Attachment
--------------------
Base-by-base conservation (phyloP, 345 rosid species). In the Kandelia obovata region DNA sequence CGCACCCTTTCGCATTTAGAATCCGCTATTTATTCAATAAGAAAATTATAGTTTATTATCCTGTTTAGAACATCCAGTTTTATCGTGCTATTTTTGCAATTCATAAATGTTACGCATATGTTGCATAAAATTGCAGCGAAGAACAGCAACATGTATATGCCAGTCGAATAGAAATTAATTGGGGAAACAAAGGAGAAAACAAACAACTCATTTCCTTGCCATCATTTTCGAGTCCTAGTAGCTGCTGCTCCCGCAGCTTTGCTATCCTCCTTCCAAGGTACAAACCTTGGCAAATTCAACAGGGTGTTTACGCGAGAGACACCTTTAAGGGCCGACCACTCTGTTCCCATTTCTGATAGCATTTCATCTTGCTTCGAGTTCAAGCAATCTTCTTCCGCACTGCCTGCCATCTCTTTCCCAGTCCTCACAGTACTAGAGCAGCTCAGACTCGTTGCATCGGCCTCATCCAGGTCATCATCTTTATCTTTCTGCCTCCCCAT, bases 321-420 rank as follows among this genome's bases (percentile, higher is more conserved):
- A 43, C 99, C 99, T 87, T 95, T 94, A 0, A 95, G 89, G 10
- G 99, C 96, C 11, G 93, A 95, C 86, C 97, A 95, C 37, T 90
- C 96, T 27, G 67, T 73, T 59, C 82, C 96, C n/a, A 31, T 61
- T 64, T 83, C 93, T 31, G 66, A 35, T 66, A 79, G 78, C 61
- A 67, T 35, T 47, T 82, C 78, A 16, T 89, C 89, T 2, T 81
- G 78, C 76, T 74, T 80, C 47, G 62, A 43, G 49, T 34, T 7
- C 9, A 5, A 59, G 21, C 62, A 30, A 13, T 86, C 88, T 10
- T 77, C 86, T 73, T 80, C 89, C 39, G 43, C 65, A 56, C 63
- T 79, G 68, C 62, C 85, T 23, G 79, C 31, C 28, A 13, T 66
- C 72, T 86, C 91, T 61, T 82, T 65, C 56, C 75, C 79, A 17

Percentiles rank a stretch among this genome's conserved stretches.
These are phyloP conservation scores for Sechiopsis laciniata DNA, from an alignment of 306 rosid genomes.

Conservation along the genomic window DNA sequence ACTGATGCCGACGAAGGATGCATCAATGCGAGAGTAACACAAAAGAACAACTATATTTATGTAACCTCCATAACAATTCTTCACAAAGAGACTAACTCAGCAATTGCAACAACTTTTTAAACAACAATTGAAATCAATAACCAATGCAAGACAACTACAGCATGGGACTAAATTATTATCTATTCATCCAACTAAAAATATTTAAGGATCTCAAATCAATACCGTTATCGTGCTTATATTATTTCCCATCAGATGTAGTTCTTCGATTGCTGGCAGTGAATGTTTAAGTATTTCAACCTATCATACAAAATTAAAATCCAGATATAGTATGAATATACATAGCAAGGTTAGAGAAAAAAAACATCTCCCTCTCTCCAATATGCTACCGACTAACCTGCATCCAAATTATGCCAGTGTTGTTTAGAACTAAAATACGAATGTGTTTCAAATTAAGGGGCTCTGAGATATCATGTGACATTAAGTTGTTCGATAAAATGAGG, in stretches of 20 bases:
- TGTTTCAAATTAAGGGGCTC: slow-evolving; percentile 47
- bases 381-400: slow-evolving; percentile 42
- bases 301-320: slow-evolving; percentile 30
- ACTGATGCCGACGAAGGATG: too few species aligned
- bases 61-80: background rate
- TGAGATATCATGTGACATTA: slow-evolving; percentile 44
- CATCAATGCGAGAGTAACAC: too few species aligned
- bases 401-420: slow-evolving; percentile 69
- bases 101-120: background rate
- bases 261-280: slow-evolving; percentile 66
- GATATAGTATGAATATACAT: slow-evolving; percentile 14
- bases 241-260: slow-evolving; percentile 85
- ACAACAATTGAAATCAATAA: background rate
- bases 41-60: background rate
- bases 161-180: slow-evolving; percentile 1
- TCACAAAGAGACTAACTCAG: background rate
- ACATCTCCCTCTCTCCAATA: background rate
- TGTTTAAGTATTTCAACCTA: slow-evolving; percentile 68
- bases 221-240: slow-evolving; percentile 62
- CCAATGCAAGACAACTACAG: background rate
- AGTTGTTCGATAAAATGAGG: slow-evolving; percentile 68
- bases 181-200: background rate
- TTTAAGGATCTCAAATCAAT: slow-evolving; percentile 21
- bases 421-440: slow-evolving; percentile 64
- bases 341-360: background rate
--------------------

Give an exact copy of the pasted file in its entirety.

Base-by-base conservation (phyloP, 345 rosid species). In the Kandelia obovata region DNA sequence CGCACCCTTTCGCATTTAGAATCCGCTATTTATTCAATAAGAAAATTATAGTTTATTATCCTGTTTAGAACATCCAGTTTTATCGTGCTATTTTTGCAATTCATAAATGTTACGCATATGTTGCATAAAATTGCAGCGAAGAACAGCAACATGTATATGCCAGTCGAATAGAAATTAATTGGGGAAACAAAGGAGAAAACAAACAACTCATTTCCTTGCCATCATTTTCGAGTCCTAGTAGCTGCTGCTCCCGCAGCTTTGCTATCCTCCTTCCAAGGTACAAACCTTGGCAAATTCAACAGGGTGTTTACGCGAGAGACACCTTTAAGGGCCGACCACTCTGTTCCCATTTCTGATAGCATTTCATCTTGCTTCGAGTTCAAGCAATCTTCTTCCGCACTGCCTGCCATCTCTTTCCCAGTCCTCACAGTACTAGAGCAGCTCAGACTCGTTGCATCGGCCTCATCCAGGTCATCATCTTTATCTTTCTGCCTCCCCAT, bases 321-420 rank as follows among this genome's bases (percentile, higher is more conserved):
- A 43, C 99, C 99, T 87, T 95, T 94, A 0, A 95, G 89, G 10
- G 99, C 96, C 11, G 93, A 95, C 86, C 97, A 95, C 37, T 90
- C 96, T 27, G 67, T 73, T 59, C 82, C 96, C n/a, A 31, T 61
- T 64, T 83, C 93, T 31, G 66, A 35, T 66, A 79, G 78, C 61
- A 67, T 35, T 47, T 82, C 78, A 16, T 89, C 89, T 2, T 81
- G 78, C 76, T 74, T 80, C 47, G 62, A 43, G 49, T 34, T 7
- C 9, A 5, A 59, G 21, C 62, A 30, A 13, T 86, C 88, T 10
- T 77, C 86, T 73, T 80, C 89, C 39, G 43, C 65, A 56, C 63
- T 79, G 68, C 62, C 85, T 23, G 79, C 31, C 28, A 13, T 66
- C 72, T 86, C 91, T 61, T 82, T 65, C 56, C 75, C 79, A 17

Percentiles rank a stretch among this genome's conserved stretches.
These are phyloP conservation scores for Sechiopsis laciniata DNA, from an alignment of 306 rosid genomes.

Conservation along the genomic window DNA sequence ACTGATGCCGACGAAGGATGCATCAATGCGAGAGTAACACAAAAGAACAACTATATTTATGTAACCTCCATAACAATTCTTCACAAAGAGACTAACTCAGCAATTGCAACAACTTTTTAAACAACAATTGAAATCAATAACCAATGCAAGACAACTACAGCATGGGACTAAATTATTATCTATTCATCCAACTAAAAATATTTAAGGATCTCAAATCAATACCGTTATCGTGCTTATATTATTTCCCATCAGATGTAGTTCTTCGATTGCTGGCAGTGAATGTTTAAGTATTTCAACCTATCATACAAAATTAAAATCCAGATATAGTATGAATATACATAGCAAGGTTAGAGAAAAAAAACATCTCCCTCTCTCCAATATGCTACCGACTAACCTGCATCCAAATTATGCCAGTGTTGTTTAGAACTAAAATACGAATGTGTTTCAAATTAAGGGGCTCTGAGATATCATGTGACATTAAGTTGTTCGATAAAATGAGG, in stretches of 20 bases:
- TGTTTCAAATTAAGGGGCTC: slow-evolving; percentile 47
- bases 381-400: slow-evolving; percentile 42
- bases 301-320: slow-evolving; percentile 30
- ACTGATGCCGACGAAGGATG: too few species aligned
- bases 61-80: background rate
- TGAGATATCATGTGACATTA: slow-evolving; percentile 44
- CATCAATGCGAGAGTAACAC: too few species aligned
- bases 401-420: slow-evolving; percentile 69
- bases 101-120: background rate
- bases 261-280: slow-evolving; percentile 66
- GATATAGTATGAATATACAT: slow-evolving; percentile 14
- bases 241-260: slow-evolving; percentile 85
- ACAACAATTGAAATCAATAA: background rate
- bases 41-60: background rate
- bases 161-180: slow-evolving; percentile 1
- TCACAAAGAGACTAACTCAG: background rate
- ACATCTCCCTCTCTCCAATA: background rate
- TGTTTAAGTATTTCAACCTA: slow-evolving; percentile 68
- bases 221-240: slow-evolving; percentile 62
- CCAATGCAAGACAACTACAG: background rate
- AGTTGTTCGATAAAATGAGG: slow-evolving; percentile 68
- bases 181-200: background rate
- TTTAAGGATCTCAAATCAAT: slow-evolving; percentile 21
- bases 421-440: slow-evolving; percentile 64
- bases 341-360: background rate